Great Chefs’ Culinary Secrets

As you learn to cook online, your knowledge of flavors, food and cooking techniques will grow and develop. Still, the sheer amount of information out there about cooking can get a little overwhelming. Especially as you’re starting out, it can be easy to look at the greats and wonder if you can possibly learn as much as they have. However, you have one thing they didn’t have: their advice. Here are a few culinary secrets from some of the best chefs in the industry:

Joël Robuchan: Let an ingredient take the spotlight
This renowned French chef is known for taking simple dishes and making them incredible. In an interview with Nowness, Robuchan revealed the secret to finding beauty in simplicity: center your dish around a single ingredient. If you base your decisions on how they will bring one part of the recipe to life, you can make the dish shine.

Thomas Keller: Leave your turkey alone
Keller’s restaurants set the bar for American hospitality, and he is the only American chef to own multiple restaurants with three Michelin Stars. His trick to roasting a turkey with perfectly crispy skin? After you’ve brined it, leave it in the refrigerator, uncovered, overnight. This process dries out the outer surface of the turkey, leading to that perfect crunch.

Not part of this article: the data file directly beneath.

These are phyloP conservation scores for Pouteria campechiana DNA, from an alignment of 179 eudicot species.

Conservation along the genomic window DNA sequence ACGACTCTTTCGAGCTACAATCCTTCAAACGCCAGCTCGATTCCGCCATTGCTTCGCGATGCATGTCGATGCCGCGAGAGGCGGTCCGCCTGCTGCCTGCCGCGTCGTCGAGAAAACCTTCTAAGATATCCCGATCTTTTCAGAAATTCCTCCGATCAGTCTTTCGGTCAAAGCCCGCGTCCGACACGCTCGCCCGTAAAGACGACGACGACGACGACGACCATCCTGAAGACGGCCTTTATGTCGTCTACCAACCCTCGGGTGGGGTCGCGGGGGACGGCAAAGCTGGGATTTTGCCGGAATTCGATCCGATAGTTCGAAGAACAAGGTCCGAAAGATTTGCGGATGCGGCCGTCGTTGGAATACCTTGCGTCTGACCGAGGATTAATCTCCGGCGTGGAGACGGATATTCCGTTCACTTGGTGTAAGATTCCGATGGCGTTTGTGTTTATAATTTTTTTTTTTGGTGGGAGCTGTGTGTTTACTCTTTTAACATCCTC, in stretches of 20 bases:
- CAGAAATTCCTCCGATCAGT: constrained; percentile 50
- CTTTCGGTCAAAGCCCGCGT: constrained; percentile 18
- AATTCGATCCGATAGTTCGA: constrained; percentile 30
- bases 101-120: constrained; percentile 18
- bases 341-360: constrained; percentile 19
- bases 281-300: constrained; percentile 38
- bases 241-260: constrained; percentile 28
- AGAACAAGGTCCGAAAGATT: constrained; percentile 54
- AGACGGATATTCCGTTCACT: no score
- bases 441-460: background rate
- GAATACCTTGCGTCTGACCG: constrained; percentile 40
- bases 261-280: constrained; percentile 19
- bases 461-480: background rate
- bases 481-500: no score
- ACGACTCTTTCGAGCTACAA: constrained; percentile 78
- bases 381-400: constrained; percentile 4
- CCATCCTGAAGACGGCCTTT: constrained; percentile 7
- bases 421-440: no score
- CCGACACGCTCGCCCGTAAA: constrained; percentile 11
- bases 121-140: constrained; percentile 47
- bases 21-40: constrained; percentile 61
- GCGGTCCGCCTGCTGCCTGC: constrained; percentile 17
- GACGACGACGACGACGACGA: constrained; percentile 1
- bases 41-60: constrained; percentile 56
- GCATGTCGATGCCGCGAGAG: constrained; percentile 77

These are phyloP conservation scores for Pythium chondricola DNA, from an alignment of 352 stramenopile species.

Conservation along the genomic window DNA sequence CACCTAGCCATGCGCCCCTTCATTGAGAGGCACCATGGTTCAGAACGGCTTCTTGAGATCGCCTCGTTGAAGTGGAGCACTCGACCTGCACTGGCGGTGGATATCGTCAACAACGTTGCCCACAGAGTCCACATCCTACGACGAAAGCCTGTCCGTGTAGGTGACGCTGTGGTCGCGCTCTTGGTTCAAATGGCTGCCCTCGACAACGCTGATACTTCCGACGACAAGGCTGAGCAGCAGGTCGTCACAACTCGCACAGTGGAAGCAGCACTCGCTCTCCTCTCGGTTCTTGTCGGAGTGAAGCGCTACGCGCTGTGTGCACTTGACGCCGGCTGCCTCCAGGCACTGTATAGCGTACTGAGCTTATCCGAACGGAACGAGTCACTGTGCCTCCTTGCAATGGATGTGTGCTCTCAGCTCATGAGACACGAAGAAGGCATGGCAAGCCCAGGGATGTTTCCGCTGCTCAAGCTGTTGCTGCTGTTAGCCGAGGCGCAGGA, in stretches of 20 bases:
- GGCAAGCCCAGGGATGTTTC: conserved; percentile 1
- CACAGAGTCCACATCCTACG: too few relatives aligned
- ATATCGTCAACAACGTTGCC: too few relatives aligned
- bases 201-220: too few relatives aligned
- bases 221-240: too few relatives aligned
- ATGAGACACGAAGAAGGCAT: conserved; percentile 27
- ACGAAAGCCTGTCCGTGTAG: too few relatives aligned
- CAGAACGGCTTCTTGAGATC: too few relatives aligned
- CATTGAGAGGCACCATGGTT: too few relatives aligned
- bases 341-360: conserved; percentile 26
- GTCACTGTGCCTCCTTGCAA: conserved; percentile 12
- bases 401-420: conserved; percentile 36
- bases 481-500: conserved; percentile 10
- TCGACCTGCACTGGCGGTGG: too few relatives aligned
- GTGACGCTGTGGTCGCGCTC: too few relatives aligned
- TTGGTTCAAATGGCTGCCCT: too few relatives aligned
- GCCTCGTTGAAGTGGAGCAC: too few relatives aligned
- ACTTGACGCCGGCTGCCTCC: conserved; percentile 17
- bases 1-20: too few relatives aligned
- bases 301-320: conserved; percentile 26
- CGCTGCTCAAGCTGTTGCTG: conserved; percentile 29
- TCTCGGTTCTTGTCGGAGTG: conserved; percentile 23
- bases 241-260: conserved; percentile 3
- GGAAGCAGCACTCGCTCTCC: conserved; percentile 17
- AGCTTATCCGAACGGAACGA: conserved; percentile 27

Ferran Adrià: Expertise fosters creativity
When asked by Time magazine whether he valued expertise or creativity, Chef Adrià gave a piece of sage advice.

“If I understand what I’m doing,” he told the source, “I can create better.”

He went on to say that while creativity is important, it can’t take someone very far if he or she doesn’t have a strong knowledge base to stand on.

Mario Batali: Make your meatballs with old bread
He doesn’t mean that mystery loaf you should have thrown out ages ago: simply leaving the bread out overnight will do. Batali also recommends using equal amounts of bread and meat when preparing your meatballs to make them super tender.

Bonus: Dan Barber: Don’t be terrible at making bread (or, don’t be discouraged by adversity)
Dan Barber is an important guy. He’s the owner of Blue Hill and Blue Hill at Stone Barns restaurants, and was appointed to the President’s Council on Physical Fitness, Sports and Nutrition. His secret? Early in his career, he was fired from a job for being awful at making bread. The real secret here: Don’t get discouraged, because everyone starts somewhere.

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